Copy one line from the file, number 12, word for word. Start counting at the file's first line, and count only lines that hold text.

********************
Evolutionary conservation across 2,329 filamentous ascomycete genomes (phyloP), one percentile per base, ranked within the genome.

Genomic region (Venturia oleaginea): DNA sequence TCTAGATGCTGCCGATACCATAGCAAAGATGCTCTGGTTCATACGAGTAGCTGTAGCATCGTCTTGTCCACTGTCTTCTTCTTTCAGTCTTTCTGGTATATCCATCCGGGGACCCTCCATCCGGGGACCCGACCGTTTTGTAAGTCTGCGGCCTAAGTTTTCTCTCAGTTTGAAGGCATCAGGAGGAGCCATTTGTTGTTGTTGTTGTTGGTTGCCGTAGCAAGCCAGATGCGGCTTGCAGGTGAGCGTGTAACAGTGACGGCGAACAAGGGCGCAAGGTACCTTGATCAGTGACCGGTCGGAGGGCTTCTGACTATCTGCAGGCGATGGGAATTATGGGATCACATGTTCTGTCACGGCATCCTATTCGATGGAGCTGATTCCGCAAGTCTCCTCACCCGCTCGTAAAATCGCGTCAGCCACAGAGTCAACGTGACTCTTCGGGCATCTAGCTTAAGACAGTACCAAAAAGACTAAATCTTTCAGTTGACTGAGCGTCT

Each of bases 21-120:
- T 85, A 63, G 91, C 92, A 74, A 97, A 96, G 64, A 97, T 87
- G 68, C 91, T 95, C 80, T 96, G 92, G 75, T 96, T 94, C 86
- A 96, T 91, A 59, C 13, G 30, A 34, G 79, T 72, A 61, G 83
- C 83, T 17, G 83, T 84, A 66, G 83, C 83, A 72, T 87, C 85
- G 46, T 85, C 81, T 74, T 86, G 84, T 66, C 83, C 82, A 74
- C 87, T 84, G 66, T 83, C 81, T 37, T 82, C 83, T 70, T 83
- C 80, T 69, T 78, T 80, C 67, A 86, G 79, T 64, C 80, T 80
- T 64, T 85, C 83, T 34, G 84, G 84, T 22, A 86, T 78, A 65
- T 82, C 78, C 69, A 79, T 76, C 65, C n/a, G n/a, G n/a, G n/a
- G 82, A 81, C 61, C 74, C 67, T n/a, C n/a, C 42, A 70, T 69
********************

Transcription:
- T 82, C 78, C 69, A 79, T 76, C 65, C n/a, G n/a, G n/a, G n/a